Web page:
Everyone loves paper airplanes and some actually call it ‘aerogram’, named after the Japanese art of paper folding.
It is believed that gliders as well as paper kites may have started in Ancient Japan and China as both of these cultures have a long history of using paper objects for both fun and decoration.
In the U.S., the Wright brothers invented the airplane, but they did use miniature paper models to test out the aerodynamic abilities.
During WWII, almost all materials were being used for the war efforts and were therefore rationed. It was during this time that toy paper planes became popular since there wasn’t any wood, plastic, or metal.
Paper planes, just like real airplanes use the same four aerodynamic forces that allow them to lift and then stay airborne.
- Thrust: The moment that you throw a plan forward
- Lift: The force of air on the wings of the plane that helps it move upwards. Bigger wings increase the amount of ‘lift’.
- Gravity: The force that the plane must combat as it pulls the plane down. The materials that the plane is made of can make a difference on the difference of gravity, allowing the plane to stay up longer.
- Drag: This is the force that the tail causes and is the exact opposite of thrust. It actually slows the plane down.
There are a number of factors to consider in the best function for a paper airplane. The weight can be affected by the type of paper as well as the amount of ‘friction’ that it experiences. The design of the plan can alter how high or fast it might fly. Other areas of design that can affect a paper plane performance include the tail, nose, and body.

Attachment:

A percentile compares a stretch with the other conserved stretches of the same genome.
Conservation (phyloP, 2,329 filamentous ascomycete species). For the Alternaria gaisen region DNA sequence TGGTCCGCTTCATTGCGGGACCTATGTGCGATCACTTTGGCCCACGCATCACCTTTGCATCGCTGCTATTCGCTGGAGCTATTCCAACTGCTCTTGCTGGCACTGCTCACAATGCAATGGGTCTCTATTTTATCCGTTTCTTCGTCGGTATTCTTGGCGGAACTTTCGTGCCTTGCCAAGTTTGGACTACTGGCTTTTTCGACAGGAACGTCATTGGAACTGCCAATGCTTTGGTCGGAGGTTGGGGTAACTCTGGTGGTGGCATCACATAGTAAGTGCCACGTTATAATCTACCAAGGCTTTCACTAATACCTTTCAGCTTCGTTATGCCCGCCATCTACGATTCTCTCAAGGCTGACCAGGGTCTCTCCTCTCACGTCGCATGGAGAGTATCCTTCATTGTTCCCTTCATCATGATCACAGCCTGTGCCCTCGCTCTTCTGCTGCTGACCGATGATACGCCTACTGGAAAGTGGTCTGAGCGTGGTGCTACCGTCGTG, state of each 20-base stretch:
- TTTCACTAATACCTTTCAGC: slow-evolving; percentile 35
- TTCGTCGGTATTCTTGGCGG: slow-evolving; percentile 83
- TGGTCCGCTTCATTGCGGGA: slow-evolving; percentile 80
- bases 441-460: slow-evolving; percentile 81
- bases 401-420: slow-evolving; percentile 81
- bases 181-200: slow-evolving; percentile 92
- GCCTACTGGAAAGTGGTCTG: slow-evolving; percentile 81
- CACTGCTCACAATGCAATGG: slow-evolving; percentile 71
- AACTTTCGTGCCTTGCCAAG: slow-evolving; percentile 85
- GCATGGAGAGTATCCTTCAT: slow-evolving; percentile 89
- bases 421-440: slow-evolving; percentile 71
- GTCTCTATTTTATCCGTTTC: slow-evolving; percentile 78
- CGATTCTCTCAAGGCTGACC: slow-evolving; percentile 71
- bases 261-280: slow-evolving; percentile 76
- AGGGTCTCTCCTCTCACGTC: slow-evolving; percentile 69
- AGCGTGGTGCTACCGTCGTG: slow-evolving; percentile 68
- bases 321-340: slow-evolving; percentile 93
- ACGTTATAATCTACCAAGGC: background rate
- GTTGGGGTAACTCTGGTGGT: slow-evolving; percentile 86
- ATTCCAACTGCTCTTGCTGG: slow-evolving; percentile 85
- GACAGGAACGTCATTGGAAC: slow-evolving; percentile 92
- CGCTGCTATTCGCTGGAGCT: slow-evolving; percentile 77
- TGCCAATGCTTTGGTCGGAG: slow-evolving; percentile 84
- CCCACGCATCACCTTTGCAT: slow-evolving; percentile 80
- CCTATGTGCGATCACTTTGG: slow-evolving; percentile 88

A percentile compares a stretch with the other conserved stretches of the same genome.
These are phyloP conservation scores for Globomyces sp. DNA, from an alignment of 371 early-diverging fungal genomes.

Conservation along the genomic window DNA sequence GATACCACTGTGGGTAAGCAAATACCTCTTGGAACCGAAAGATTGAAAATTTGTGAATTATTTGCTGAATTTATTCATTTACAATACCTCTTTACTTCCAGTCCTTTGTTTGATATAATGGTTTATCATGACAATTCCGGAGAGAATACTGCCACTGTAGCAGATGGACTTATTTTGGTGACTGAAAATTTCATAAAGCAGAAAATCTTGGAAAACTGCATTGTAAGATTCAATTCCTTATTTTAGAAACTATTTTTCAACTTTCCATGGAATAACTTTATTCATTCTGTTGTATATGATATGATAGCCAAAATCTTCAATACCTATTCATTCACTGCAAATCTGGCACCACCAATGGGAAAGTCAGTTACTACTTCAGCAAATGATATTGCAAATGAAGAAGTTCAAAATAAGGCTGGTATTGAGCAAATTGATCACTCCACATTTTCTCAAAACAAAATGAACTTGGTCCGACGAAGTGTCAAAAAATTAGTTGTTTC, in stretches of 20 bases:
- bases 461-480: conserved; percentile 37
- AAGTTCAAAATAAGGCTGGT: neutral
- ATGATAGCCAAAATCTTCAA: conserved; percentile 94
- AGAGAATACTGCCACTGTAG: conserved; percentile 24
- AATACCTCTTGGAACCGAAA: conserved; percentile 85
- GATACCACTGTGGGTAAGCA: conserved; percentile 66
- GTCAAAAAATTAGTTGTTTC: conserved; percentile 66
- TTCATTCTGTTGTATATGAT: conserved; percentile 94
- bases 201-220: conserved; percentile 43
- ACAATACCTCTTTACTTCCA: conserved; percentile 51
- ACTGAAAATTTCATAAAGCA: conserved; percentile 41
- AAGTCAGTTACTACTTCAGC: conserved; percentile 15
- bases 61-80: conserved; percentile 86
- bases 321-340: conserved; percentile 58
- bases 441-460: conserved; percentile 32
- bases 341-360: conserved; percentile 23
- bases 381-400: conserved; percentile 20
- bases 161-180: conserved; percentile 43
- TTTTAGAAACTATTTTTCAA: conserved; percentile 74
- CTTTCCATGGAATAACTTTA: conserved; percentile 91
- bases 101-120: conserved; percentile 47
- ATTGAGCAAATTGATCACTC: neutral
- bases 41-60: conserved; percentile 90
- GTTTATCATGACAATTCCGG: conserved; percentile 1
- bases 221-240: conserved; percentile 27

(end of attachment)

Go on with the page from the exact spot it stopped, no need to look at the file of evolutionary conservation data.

Paper Airplane Fun Facts:
- The longest period of time a paper airplane stayed in the air was 27.6 seconds.
- While it is believed the Ancient Chinese were responsible for the creation of paper gliders, the first officially recorded paper airplane didn’t occur until 1909.
- The biggest paper airplane that was made was 12 meters wide.
If you wanted to test which type of paper airplane was the best, what would you want to consider? Would you use different types of paper? If so, would you use lightweight, smooth or even paper that might have a special coating? Would you change the way the paper was folded and therefore change the design?
If you want to do a project to see if your theory is correct, download the paper airplane worksheet and you can prove which one flies best